NEW TESTAMENT REFUTATIONS OF THE TRINITY DOCTRINE – Part 35

Continued from Part 34

Is the Trinity Doctrine a New Testament teaching?
Paul, speaking of Jesus says, “for in him all the fullness of deity dwells in bodily form” (Colossians 2:9).  Whether Paul is teaching a form of dualism or that this supposed supernatural power that has indwelled Jesus has become God’s unique representative to mankind is a dispute for Christian commentators to ponder.  

NEW TESTAMENT REFUTATIONS OF THE TRINITY DOCTRINE – Part 15

Continued from Part 14

Subordination and subjection
Wherever the relationship of Jesus to God is treated in the New Testament, Jesus is always represented in a subordinate position.  This subordinate role can be seen in the fact that Jesus views himself as a messenger:  “He who receives you receives me, and he who receives me receives Him who sent me” (Matthew 10:40; see also John 5:36).  Jesus acknowledges his subordination and subjection to God when he declares that God is greater than he is (John 14:28), that he does nothing on his own initiative, speaking and doing only what God has taught him (John 8:28-29), and seeking not his own will, but the will of the God who sent him (John 5:30, 6:38).

NEW TESTAMENT REFUTATIONS OF THE TRINITY DOCTRINE – Part 14

Continued from Part 13

Syncretic roots of Paul’s Jesus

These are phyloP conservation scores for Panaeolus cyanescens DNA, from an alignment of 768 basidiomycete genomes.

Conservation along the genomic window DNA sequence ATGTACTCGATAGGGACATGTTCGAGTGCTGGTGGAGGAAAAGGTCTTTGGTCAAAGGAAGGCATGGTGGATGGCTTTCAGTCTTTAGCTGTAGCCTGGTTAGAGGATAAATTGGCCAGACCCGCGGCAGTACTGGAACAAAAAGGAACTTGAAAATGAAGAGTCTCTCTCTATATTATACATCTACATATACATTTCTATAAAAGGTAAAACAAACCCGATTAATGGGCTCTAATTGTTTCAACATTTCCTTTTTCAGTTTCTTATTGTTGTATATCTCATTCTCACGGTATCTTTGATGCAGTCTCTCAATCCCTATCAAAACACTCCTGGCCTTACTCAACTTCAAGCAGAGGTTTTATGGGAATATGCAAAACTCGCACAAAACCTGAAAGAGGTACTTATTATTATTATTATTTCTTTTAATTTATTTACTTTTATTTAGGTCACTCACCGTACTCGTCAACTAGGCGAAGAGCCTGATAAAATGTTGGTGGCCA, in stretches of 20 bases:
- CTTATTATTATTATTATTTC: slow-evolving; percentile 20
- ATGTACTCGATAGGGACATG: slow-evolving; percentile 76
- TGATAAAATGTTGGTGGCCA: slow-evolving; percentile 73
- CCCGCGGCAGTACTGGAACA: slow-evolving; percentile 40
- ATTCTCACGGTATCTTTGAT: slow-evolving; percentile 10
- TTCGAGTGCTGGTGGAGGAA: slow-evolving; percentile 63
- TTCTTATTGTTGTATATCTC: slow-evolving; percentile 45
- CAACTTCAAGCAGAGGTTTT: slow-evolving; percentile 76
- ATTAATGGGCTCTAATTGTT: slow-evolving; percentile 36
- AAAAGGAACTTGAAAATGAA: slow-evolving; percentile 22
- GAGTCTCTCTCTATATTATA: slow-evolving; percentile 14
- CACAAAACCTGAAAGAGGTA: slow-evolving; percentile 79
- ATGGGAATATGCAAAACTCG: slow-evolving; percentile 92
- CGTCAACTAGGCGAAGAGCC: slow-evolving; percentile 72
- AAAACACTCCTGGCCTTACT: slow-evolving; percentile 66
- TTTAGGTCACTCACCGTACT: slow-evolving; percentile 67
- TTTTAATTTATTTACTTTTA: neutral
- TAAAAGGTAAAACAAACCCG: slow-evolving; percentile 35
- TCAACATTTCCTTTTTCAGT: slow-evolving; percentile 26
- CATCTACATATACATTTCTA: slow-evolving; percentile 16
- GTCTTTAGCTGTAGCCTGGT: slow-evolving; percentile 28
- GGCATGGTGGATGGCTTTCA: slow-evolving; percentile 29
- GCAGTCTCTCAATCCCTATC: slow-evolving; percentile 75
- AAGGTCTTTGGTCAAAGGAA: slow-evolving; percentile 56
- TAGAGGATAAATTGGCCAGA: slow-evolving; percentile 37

Much of Christianity is the development of Paul and his theological descendants, who presented the pagans with a diluted form of Judaism in Hellenized garb.  It is true that the Hellenistic Jewish philosophy of Philo paved the way to such a syncretism, but Philo certainly would have been shocked at the resulting distortion which followed in Paul’s wake.  Philo expected the Messiah, but he never identified the Messiah with the Logos, as was done by later Christian theology.  

NEW TESTAMENT REFUTATIONS OF THE TRINITY DOCTRINE – Part 12

Continued from Part 11

Nevertheless, Barnes believes that Jesus is himself the uncreated and eternal Creator.  However, he does not base his belief on Revelation 3:14.  Of this verse he says:

If it were demonstrated from other sources that Christ was, in fact, a created being, and the first that God had made, it cannot be denied that this language would appropriately express that fact.  But it cannot be made out from the mere use of the language here; and as the language is susceptible of other interpretations, it cannot be employed to prove that Christ is a created being.3

NEW TESTAMENT REFUTATIONS OF THE TRINITY DOCTRINE – Part 9

Continued from Part 8

Paul’s Jesus:  A savior but not God

The New Testament authors make a definite distinction between the one-and-only God and Jesus, never considering them one and the same.  For instance, we find this distinction expressed in the statement:  “Kindness and peace be multiplied to you in the knowledge of God and of Jesus our Lord” (2 Peter 1:2).  This clarifies the meaning of the preceding verse, which reads, in part, “by the righteousness of our God and of [the] Savior Jesus Christ” (2 Peter 1:1).  The author of these two verses indicates that he considers God and Jesus to be two distinct beings.